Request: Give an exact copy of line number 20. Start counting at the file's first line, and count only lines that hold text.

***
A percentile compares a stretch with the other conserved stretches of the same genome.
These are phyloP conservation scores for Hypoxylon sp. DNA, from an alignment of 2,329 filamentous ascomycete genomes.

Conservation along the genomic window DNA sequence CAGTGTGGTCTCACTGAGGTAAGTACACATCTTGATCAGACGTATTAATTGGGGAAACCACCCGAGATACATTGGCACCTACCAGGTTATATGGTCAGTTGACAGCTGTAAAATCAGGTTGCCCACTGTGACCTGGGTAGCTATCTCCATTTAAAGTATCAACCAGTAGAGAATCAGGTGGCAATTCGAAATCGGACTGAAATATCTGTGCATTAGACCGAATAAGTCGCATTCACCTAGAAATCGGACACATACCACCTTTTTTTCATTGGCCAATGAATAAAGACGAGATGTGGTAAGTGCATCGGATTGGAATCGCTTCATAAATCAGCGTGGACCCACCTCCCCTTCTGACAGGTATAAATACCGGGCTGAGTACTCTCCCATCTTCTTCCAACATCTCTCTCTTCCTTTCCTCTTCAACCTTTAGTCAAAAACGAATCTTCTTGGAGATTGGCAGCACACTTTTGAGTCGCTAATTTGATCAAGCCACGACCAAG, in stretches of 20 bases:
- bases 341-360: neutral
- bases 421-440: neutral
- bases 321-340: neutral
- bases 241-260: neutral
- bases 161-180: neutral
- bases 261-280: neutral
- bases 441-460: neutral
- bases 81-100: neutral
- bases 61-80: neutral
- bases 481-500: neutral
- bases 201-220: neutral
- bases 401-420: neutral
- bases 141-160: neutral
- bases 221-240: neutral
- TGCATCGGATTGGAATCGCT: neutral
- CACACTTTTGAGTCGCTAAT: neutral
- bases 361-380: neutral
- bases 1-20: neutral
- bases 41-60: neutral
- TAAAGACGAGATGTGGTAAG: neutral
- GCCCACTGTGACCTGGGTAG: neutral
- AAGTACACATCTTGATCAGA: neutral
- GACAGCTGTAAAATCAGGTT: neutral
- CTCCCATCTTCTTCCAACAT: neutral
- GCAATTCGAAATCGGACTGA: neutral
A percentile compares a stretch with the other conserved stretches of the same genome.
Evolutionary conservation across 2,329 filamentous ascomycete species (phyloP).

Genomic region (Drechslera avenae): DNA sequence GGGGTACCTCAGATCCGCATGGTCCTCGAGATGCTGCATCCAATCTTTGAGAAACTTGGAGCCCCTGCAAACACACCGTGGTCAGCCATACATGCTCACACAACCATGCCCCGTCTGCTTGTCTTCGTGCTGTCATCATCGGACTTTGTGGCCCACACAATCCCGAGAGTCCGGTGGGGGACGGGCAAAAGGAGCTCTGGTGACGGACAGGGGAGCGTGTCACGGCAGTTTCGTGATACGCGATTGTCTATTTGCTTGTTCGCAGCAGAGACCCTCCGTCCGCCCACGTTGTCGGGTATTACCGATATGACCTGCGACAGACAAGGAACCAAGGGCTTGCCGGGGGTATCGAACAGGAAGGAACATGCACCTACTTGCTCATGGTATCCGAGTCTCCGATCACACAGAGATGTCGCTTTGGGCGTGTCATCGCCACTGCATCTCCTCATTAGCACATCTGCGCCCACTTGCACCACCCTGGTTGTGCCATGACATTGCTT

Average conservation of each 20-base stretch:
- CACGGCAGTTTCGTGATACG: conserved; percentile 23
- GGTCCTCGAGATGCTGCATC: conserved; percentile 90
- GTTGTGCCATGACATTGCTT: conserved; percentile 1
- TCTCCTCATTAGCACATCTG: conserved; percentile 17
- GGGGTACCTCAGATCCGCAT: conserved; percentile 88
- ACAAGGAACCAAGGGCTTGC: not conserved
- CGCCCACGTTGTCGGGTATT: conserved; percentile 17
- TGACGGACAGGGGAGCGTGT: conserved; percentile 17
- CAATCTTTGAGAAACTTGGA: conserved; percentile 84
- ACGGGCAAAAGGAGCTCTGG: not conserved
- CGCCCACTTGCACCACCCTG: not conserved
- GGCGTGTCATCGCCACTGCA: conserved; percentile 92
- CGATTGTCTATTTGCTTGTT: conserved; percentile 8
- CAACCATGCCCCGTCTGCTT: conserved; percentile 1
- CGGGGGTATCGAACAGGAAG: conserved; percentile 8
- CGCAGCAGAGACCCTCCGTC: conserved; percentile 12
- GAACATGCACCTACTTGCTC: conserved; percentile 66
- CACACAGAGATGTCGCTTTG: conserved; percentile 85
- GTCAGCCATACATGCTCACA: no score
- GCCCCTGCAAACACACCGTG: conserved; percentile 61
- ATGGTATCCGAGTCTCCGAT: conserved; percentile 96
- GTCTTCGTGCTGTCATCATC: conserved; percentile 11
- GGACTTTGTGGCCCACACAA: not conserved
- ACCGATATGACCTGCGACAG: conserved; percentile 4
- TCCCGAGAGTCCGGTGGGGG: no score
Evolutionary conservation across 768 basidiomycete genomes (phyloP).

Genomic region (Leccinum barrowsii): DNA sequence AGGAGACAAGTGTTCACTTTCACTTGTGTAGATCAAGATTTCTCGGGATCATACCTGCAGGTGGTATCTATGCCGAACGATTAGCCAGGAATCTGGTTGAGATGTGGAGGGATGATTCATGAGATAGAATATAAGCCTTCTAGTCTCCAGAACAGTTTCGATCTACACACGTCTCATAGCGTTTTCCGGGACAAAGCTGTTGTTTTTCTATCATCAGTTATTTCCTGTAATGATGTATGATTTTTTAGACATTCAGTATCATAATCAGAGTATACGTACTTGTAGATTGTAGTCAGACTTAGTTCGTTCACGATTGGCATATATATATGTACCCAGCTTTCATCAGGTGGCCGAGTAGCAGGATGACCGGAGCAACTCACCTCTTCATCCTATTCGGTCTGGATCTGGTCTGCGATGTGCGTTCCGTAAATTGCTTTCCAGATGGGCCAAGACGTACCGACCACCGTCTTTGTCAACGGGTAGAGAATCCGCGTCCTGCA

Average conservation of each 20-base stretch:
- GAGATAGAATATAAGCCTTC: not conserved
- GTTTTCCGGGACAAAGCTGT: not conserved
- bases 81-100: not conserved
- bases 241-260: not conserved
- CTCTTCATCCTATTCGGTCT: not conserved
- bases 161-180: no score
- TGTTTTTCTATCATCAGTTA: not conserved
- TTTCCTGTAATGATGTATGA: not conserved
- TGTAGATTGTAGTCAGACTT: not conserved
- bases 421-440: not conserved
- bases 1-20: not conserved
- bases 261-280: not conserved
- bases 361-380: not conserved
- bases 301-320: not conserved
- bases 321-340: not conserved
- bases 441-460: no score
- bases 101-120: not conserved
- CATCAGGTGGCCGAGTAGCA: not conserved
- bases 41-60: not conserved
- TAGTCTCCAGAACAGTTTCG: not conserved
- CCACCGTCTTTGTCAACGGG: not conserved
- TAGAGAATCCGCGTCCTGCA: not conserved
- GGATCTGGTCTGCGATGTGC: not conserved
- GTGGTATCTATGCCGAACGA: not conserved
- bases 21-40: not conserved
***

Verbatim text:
- bases 361-380: neutral